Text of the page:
Tag Archives: marketing

Interactive Web Sites and Hip Hop

Screwing around on StumbleUpon today, I came across this site.

An interactive site detailing the bio of German super DJ Tomekk and his record label F-Records, this site leads you through an interwoven story about Tomekk’s career, and the growth of the label.

I spent a good 30 minutes just playing around with this site, primarily because of the infectious beats and the presence of KRS-One. If you like hip hop and/or interactive marketing, I highly suggest you check it out.


Sending the wrong message?

(First of all, let me apologize for the terrible quality of the photo below. Not long ago I traded in my antique mobile for a new one, one of the perks of which was supposed to be a better camera. And well, while my new phone may have lots of bells and whistles, it still takes terrible photos. Maybe it’s user error….)

Last weekend I was in Chicago and, as I was flying Southwest, I flew  out of Midway.  While I was waiting for my flight and having a sandwich in the food court, I couldn’t help but notice this advertisement:

The grainy text reads: “Chicago (Midway) to New York (Newark)”

In the bottom right corner it says “non-stop”

What I found particularly amusing about this piece is the fact that it displays an empty baggage cart (train?). To me this sends the not-so-subliminal message, we’ll get you to New York without stopping, but your bags aren’t going to be there.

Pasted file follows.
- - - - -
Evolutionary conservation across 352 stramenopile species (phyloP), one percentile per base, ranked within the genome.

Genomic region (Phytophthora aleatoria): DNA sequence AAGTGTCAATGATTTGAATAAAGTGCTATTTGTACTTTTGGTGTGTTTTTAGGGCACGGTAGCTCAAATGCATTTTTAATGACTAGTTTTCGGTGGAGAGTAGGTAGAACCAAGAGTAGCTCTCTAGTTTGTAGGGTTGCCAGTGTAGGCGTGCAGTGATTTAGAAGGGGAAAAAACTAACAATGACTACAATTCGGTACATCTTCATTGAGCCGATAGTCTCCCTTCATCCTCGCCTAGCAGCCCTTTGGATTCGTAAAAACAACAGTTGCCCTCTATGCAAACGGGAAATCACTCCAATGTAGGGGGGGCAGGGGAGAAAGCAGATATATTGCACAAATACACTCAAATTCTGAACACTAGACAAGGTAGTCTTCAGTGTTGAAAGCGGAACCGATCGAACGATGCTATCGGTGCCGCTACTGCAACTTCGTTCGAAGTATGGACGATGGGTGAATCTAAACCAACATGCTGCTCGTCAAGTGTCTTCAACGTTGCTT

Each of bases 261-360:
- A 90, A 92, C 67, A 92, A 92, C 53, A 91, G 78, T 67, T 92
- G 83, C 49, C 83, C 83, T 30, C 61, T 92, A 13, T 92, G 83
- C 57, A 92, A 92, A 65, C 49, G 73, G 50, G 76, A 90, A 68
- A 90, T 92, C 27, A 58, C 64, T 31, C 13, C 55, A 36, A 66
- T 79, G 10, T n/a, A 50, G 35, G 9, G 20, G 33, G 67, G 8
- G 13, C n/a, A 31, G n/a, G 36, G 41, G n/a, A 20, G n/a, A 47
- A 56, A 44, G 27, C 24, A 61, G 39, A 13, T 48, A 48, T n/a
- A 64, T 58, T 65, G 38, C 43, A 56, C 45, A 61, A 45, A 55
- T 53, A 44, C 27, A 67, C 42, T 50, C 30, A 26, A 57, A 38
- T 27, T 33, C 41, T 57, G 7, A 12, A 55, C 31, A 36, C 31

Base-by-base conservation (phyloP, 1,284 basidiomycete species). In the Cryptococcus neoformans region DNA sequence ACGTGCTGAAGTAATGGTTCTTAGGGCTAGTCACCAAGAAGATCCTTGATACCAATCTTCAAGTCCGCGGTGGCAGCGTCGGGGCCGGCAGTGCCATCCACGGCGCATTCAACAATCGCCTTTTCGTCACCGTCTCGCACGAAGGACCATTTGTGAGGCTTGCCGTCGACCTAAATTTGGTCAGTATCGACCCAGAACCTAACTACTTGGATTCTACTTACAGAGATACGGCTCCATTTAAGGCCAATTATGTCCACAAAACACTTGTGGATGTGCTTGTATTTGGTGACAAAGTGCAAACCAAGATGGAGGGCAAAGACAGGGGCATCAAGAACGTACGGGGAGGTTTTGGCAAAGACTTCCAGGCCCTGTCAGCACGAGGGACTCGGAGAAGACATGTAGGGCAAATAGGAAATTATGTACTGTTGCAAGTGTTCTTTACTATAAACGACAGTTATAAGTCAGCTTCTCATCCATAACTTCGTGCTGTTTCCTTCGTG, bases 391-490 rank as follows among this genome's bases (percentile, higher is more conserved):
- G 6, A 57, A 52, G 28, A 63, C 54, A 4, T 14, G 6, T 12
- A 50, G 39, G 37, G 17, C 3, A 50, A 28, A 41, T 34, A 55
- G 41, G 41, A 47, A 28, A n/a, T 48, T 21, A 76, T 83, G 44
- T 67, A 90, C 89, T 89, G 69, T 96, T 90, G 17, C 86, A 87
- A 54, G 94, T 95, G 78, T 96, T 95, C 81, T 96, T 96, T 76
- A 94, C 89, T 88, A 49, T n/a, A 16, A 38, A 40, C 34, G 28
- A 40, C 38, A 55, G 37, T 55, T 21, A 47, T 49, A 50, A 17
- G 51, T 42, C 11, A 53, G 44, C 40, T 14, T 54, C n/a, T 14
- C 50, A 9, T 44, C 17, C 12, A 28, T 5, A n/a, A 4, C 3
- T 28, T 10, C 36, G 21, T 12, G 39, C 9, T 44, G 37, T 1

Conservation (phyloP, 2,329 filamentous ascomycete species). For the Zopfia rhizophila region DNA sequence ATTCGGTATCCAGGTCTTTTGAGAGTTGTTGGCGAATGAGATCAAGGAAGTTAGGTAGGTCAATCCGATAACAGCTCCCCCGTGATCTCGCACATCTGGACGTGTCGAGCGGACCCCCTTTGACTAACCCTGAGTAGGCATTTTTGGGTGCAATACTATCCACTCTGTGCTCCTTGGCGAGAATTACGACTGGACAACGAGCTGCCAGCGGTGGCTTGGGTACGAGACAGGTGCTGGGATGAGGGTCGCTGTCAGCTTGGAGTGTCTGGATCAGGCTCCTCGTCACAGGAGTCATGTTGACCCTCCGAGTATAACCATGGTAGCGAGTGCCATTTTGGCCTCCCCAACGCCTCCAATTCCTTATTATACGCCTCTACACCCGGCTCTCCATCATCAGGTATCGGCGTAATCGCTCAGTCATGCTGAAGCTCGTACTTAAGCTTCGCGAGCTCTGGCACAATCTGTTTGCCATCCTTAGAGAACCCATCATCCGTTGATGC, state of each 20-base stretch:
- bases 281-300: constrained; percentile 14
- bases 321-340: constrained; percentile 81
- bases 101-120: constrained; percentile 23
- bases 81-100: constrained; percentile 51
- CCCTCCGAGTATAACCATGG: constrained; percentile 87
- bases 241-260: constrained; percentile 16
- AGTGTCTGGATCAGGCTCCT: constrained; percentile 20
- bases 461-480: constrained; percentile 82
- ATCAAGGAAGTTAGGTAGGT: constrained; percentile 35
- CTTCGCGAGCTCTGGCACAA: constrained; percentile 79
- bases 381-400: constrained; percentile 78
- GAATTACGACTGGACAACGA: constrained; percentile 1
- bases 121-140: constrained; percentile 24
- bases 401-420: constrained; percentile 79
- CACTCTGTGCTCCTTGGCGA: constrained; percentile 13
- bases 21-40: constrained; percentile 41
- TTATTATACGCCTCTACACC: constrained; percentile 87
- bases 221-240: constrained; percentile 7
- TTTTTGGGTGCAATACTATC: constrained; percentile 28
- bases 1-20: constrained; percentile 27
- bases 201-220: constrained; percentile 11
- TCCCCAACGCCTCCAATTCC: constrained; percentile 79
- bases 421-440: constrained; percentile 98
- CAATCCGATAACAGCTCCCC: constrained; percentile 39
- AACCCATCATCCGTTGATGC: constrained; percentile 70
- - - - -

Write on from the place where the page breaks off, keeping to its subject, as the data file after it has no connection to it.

And while I like the visual, I can’t help but wonder why no one else, either at the agency (possibly GDS&M from Austin, I really don’t know), or at Southwest caught this.

I hate you, but you’re so effective

Do you know Flo? Of course you do, she’s that horribly annoying, over-the-top bubbly woman from the Progressive commercials.

This is her:

I hate her. I mean I really, really, really despise her. Played by actor and comedian Stephanie Courtney (who’s not funny in her own right, I’ve seen her stand-up), she’s horrible and annoying. In fact, most of the time when I see a Progressive commercial in which she’s starring, I decide that it’s a good time to get a glass of water or let the dog outside.

But you know what? As much as I hate her, she is effective. I mean, after all, I know what product she’s hawking don’t I? What’s more, I know that they let you choose your own price and have discounts for multiple policies. That means, as much as I would love to see Flo disappear from our cultural landscape, as much as I despise her, she’s part of a successful campaign.

It’s funny how that works. When I was a kid growing up in St. Louis, I remember watching television with my grandma. There was a local Chevrolet dealer, Don Brown Chevrolet (see? I still remember the name) that had similarly excruciating commercials.  And every one of them started with the dealership’s namesake at the beginning of the commercial saying “Hi, I’m Don Brown”, to which my grandmother, being the cantankerous lady that she is would respond, “Hi, you’re stupid”. Annoying, obnoxious, but effective.

Why does this work?  I’m no psychologist, but it seems to me that this type of advertising is effective because we love to hate things. There’s nothing Americans love more than something to get the blood boiling, get us all riled up, and make us feel superior. And ad makers are smart people – they know this. Thus, rather than give us a ton of classy, cool, and/or funny spots, they sprinkle our television viewing in with a few ads like Flo or pretty much anything from Taco Bell